Lords Select Committee (Communications) – Superfast Broadband Inquiry

UPDATE 1:01pm

The Independent Networks Cooperative Association (INCA), which works to support the development of next generation internet access around the UK and is attempting to establish an alternative group of altnet ISPs, has given its response to today’s report.

INCA Statement

INCA members have welcomed the House of Lords report ‘Broadband for All – An Alternative Vision’ as a very useful contribution to the debate about how we get the best next generation broadband infrastructure available to as many of our citizens and communities, as quickly as possible. Two areas highlighted in the Lords Report are particularly significant: open access and community hubs.

The Lords Report proposes that state funding should only go to operators that are prepared to provide open access down to the passive layer – i.e. dark fibre. This is strongly supported by INCA members, many of whom are keen to contribute towards building this new national infrastructure, but only on terms that don’t disadvantage them in competition with BT. The European Commission shares this perspective as demonstrated in the new European state aid guidelines published in June 2012 (See INCA’s commentary).

The original ideas for community hubs were put forward by groups developing community broadband projects, often in the most challenging areas for extending broadband reach. By ensuring that all communities have access to fibre backhaul, accessible on a non-discriminatory basis, local schemes can flourish, stimulating demand, raising investment and partnering with the private sector. The government itself acknowledged this in the plan ‘Britain’s Superfast Broaband Future’ published in December 2010, but this approach seems to have become sidelined in the subsequent BDUK process.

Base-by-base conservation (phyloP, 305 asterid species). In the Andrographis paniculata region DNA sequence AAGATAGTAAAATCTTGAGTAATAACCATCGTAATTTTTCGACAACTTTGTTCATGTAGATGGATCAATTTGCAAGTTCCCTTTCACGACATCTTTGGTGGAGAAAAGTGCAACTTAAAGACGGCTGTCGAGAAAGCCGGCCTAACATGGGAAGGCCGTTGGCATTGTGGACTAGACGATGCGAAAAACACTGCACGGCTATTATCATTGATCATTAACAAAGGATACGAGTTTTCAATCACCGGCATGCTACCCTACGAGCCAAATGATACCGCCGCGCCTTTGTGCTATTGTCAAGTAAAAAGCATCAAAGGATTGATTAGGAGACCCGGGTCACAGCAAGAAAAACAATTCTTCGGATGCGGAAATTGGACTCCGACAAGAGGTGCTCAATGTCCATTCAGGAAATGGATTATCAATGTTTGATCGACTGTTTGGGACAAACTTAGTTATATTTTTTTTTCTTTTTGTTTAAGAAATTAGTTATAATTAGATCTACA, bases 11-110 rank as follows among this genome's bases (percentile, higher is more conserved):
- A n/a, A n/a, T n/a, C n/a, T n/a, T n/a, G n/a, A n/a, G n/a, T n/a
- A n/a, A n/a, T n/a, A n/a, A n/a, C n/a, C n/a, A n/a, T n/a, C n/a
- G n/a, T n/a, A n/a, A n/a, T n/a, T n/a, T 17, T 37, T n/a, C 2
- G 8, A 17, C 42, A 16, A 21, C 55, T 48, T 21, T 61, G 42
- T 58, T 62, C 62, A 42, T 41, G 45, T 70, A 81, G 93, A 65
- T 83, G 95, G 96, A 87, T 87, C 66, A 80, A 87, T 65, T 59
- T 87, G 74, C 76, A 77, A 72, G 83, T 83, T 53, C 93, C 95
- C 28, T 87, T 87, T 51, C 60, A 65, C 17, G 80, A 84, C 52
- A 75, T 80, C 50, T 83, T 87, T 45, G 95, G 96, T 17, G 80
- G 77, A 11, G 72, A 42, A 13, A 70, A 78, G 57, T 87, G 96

Hyperoptic, an urban focused fibre optic broadband ISP, has also added a few remarks of its own.

Dana Tobak, Managing Director of Hyperoptic, said:

The news today from the Lords Communications Committee that states the Government’s broadband strategy needs to focus on reach over speed suggests there is room for compromise, when there is none. The Government should focus its strategy and funds on rural coverage; its aim to achieve access for 100% of the UK by 2015 should remain a primary focus for them. However, if the UK wants to be a global broadband leader, then we cannot just park the issue of speed. While the Government focuses on expansion, the need for speed is already being addressed by innovative ISPs that are starting to rollout hyper-fast services in the UK.

Clearly, addressing the speed and reach issues simultaneously are too big a task for the Government to swallow. So how about the Government just focuses on access in rural areas and leaves the issue of speed to ISPs like us? There is one thing we ask, please don’t trivialise the issue of speed – it’s just as important as coverage and a requisite if the UK ever wants to compete in the global broadband arena.”

UPDATE 1:18pm

The Country Land and Business Association (CLA), a land owners lobby group for England and Wales, has also welcomed most but not all of today’s report.

CLA Deputy President, Henry Robinson, said:

Although hundreds of millions of pounds is being poured into building a better broadband network, rural areas are largely ignored by the major telecoms companies which compete to roll out faster speeds to areas that already have a good service. Recognition by the Lords Committee that access is more important than speed is extremely welcome.

With only two out of the nine bidders for local authorities to choose from, BDUK has a flawed procurement process. The concerns raised by the Lords, coupled with those already expressed by the CLA, should force the Government to intervene.”

But Robinson noted that the CLA did not agree with the Lords’ recommendation that using fibre optic is the best approach for delivering broadband infrastructure. “The CLA advocates a patchwork quilt model that uses the most appropriate technologies for a certain area, rather than using a single technology. An over-reliance on a single model is limiting the Government’s chance of meeting its 2015 deadlines,” he said.

By Mark Jackson
Mark is a professional technology writer, IT consultant and computer engineer from Dorset (England), he also founded ISPreview in 1999 and enjoys analysing the latest telecoms and broadband developments. Find me on X (Twitter), Mastodon, Facebook and .